Mark A. Philbrick, BYU
BYU professors Brian Jeffs and Karl Warnick use their small radio telescope to refine a method of reducing man-made interference and focus on distant stars.

PROVO — They call it the Very Small Array: an arrangement of seven satellite antennas, each about 10 feet in diameter, functioning as a radio telescope atop the W.W. Clyde Engineering Building at Brigham Young University.

Playfully nicknamed after New Mexico's Very Large Array, the world-renowned astronomical radio observatory featured in the 1997 film "Contact," the set of antennas at BYU may serve as a key that unlocks mysteries of the universe, according to a pair of engineering professors.

For nearly six years, Brian Jeffs and Karl Warnick have been refining a method of reducing man-made interference to allow astronomers to better receive radio and microwave signals emitted by stars, constellations and other deep-space objects. The project is funded by grants from the National Science Foundation.

"With radio astronomy, you're looking for radio signals from deep space," Jeffs said. "They're very weak signals. And you're operating in an environment where man-made radio signals are very nearby and relatively strong. So it's like trying to see something in the dark with a spotlight shining in your eye. You're blinded by the near-field interference."

That's where the Very Small Array comes in.

"The gist of the project is we take the signal coming from a radio telescope and filter out the man-made interferences," Warnick said, citing television signals and global positioning satellite systems as such interferences.

By arranging the satellite antennas and modifying existing mathematical algorithms to convert the received signals into an image, Jeffs and Warnick were able to create a representation of the remnants of a supernova that is a bright radio source in the star constellation Cassiopeia.

"Most people think of astronomical observations in the form of visual light images," Jeffs said. "But because so many signals come to Earth in the form of radio and microwaves, if you want to see the edges of the universe, you really need to look in the radio spectrum, so to speak."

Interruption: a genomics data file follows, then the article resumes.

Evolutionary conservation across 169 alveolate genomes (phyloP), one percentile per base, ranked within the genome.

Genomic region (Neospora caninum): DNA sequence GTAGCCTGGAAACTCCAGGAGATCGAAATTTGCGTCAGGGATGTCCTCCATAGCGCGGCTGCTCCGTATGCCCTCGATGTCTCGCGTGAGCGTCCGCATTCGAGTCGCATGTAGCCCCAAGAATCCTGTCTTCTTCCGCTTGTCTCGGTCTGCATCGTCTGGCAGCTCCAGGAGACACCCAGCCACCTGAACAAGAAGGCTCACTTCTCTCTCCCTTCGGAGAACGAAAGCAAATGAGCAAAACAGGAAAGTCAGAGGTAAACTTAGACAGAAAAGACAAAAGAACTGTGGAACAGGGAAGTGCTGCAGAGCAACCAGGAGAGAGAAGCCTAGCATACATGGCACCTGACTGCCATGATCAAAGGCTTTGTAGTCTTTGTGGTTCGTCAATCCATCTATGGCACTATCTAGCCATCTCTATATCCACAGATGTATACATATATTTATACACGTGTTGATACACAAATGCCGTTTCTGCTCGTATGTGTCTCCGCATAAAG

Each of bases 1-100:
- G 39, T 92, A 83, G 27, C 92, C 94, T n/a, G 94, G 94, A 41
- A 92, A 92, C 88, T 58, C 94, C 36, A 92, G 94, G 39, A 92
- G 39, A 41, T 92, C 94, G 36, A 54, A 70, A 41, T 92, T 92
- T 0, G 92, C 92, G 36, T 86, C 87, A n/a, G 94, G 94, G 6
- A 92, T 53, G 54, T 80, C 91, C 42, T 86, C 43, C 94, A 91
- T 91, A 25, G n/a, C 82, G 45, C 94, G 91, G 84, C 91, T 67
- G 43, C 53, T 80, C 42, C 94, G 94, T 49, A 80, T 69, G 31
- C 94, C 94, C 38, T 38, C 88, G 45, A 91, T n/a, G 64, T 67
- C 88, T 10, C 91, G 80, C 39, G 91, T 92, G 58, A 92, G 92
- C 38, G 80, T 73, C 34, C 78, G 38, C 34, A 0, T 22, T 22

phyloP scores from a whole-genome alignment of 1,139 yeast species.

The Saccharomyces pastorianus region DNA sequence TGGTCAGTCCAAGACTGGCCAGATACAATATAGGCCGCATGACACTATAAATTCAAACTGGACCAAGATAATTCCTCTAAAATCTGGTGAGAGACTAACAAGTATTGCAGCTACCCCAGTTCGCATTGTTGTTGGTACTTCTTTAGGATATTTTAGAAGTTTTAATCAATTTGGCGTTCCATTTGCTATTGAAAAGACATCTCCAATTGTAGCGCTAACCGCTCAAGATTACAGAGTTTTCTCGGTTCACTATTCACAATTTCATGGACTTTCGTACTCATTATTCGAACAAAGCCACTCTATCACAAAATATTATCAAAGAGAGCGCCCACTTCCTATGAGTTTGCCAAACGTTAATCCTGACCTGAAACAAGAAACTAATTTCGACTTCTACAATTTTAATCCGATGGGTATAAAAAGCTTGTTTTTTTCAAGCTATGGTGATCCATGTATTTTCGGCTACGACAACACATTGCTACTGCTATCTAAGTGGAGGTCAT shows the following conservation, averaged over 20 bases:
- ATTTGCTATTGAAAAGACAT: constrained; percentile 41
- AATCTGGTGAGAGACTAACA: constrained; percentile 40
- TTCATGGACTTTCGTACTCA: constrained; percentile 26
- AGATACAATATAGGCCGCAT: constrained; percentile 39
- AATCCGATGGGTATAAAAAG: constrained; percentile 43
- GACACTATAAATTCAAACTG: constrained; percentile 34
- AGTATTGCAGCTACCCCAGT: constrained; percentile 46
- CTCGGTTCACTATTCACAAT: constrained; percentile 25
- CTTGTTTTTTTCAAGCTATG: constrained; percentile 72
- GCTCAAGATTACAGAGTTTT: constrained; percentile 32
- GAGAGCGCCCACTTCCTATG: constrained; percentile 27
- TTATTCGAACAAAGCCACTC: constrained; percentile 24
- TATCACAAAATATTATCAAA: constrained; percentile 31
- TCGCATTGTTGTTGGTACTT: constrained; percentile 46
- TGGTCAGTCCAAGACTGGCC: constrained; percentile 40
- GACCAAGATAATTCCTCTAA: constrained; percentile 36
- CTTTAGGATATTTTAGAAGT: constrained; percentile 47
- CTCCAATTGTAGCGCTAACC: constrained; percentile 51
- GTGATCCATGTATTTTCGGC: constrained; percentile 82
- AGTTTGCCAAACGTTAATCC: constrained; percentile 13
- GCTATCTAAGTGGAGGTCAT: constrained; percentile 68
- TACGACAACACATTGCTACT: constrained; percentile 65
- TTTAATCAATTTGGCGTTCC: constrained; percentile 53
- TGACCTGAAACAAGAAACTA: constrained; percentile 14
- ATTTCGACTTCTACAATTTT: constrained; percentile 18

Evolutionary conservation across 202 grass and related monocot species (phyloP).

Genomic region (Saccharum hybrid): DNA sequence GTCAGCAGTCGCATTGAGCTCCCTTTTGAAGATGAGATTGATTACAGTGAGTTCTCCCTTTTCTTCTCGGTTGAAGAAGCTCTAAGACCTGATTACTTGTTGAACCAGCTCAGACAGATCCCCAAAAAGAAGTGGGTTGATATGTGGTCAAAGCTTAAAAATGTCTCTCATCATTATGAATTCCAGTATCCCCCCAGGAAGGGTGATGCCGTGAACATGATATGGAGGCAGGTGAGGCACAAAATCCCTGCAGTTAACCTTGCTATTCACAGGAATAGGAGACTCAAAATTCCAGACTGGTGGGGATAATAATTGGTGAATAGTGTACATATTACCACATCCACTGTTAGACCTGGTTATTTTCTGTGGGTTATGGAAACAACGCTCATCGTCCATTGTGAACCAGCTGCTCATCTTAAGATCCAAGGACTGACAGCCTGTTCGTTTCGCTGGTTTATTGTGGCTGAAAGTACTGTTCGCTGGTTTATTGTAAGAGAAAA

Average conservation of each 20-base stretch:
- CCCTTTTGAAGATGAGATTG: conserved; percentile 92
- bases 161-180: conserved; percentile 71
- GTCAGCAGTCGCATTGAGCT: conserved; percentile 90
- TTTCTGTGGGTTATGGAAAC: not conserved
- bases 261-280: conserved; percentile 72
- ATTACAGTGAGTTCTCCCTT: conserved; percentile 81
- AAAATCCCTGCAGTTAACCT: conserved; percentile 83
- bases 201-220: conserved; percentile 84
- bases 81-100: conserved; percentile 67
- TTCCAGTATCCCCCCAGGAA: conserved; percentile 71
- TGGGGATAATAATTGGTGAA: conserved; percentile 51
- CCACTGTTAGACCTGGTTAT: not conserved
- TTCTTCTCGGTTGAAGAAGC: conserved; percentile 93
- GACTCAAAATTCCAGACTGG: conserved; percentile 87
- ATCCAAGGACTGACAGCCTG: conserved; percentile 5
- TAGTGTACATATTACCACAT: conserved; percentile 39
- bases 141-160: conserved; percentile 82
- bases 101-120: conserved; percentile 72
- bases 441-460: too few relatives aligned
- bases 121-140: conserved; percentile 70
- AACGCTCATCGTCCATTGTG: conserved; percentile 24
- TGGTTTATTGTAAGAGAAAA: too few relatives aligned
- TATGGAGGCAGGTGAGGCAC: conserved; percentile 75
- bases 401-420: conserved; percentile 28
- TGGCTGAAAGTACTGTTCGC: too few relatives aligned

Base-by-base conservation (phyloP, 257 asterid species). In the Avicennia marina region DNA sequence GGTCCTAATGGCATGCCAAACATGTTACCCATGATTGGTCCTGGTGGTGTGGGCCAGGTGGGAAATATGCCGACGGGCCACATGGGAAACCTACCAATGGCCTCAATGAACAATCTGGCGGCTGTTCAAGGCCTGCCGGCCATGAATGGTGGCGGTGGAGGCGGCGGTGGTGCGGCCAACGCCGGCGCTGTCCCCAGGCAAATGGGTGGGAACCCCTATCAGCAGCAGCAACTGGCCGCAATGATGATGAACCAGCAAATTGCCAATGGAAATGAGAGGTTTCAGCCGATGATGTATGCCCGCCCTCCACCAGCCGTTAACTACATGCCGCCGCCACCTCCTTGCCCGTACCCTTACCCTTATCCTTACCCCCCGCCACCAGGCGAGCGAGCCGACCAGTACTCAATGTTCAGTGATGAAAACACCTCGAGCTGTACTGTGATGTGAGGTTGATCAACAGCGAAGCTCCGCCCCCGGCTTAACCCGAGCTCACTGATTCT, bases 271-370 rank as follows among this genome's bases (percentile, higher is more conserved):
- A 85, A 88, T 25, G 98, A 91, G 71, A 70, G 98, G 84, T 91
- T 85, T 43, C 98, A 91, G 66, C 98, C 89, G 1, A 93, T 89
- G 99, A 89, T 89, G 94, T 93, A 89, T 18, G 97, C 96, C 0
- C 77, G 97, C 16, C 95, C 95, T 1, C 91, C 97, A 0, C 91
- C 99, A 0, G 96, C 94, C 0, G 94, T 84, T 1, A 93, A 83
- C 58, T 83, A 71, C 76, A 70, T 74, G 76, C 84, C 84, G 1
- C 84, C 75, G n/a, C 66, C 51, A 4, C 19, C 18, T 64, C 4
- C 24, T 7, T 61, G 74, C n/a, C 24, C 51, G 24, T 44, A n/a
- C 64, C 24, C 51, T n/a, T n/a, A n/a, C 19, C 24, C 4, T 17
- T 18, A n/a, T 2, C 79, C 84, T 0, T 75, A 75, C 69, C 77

Jeffs and Warnick are working in collaboration with the National Radio Astronomical Observatory in West Virginia, one of the world's premier research facilities for radio astronomy. The observatory is home to the Robert C. Byrd Green Bank Telescope, the largest fully steerable dish in the world.

The BYU professors see the Very Small Array as a "test platform" for the NRAO, where they plan to take their research and attempt to prove their methods on a larger scale.

"We don't have a world-class radio telescope here at BYU," Jeffs said, "but we have some smaller systems that we use to vet new techniques, new methods. . . . When they work here, the plan is to take them to Green Bank or the VLA (in New Mexico) and see if we can apply them and get them to work there."

The professors began the project after an amateur astronomy magazine published a story about an NRAO group that had built an interference filtering device.

"We thought, 'We're electrical engineers. That's the kind of thing we do,' " Warnick said. "So we started building antennas on our building out here."

The Very Small Array also creates unique educational opportunities for BYU students, Jeffs said. The array of antennas was constructed by engineering graduate students, under the supervision of the two professors, and grad students continue to work on the project.

BYU's astronomy department also has been invited to use the antennas, he said.

"This is very much an educational opportunity," Jeffs said.


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